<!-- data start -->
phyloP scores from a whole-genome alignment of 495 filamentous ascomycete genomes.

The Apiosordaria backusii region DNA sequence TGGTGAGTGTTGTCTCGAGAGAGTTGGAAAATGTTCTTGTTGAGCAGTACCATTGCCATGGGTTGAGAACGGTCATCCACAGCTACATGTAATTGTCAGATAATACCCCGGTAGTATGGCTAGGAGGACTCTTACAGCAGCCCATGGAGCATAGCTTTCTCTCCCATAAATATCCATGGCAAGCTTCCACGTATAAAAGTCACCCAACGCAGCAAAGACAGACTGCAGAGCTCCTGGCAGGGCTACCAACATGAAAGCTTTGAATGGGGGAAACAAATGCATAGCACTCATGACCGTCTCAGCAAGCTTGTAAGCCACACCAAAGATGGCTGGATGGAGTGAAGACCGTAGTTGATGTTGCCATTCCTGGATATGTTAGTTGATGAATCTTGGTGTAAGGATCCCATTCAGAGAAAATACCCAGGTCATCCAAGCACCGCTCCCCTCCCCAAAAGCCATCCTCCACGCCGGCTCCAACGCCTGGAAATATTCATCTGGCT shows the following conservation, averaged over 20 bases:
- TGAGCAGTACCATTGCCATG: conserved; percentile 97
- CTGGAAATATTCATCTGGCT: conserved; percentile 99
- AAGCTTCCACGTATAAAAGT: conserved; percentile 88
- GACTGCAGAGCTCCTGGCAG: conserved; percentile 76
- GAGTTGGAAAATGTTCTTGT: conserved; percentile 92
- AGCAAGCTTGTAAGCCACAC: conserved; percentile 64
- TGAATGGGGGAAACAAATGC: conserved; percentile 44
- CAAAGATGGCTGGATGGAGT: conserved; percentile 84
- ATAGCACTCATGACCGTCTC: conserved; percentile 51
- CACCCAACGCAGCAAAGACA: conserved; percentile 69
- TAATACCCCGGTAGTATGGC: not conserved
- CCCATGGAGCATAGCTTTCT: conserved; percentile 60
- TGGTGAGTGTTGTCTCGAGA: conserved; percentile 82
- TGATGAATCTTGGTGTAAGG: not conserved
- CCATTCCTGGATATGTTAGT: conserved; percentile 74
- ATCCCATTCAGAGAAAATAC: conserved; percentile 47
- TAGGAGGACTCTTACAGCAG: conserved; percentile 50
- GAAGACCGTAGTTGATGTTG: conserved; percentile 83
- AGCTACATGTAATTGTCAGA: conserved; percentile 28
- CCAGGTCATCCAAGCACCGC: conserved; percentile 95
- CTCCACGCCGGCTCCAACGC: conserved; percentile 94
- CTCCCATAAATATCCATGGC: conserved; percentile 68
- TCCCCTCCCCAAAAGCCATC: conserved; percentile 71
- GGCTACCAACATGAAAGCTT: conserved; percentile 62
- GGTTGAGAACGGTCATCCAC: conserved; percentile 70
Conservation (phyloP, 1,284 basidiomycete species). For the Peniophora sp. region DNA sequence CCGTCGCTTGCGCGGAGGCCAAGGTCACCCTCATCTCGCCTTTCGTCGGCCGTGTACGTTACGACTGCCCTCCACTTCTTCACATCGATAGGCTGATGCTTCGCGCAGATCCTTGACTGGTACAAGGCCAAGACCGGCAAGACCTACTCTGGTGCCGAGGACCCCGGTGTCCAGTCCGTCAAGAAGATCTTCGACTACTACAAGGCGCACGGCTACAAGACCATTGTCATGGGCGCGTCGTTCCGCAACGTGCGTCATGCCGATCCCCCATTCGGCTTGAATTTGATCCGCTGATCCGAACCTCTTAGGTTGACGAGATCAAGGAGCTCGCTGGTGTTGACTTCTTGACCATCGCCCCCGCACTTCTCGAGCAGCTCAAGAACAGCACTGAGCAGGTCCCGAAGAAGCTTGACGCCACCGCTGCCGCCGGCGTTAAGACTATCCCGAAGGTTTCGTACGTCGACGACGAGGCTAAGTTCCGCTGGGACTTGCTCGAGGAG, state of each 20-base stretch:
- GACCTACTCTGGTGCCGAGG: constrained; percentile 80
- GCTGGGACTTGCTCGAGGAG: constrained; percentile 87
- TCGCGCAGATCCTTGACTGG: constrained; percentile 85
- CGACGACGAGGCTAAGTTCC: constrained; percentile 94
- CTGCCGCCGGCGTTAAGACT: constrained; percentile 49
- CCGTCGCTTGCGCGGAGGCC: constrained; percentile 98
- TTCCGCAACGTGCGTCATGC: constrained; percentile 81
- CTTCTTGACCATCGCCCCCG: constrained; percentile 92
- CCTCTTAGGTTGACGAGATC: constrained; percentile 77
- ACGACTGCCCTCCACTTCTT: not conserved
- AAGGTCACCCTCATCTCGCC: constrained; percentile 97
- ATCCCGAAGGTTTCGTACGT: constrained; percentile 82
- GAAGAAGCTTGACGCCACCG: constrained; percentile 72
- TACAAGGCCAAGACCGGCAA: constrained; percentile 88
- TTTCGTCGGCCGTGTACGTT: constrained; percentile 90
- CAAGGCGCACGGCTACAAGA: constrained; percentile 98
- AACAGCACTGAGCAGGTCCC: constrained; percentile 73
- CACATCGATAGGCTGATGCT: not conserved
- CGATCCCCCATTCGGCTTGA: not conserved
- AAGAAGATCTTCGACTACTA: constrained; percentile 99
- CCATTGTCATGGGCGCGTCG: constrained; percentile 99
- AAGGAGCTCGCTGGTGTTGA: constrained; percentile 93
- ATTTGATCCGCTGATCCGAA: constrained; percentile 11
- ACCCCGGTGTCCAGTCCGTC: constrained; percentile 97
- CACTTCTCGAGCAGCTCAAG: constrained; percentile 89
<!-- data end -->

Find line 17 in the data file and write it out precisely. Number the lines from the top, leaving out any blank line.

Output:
- CCATTCCTGGATATGTTAGT: conserved; percentile 74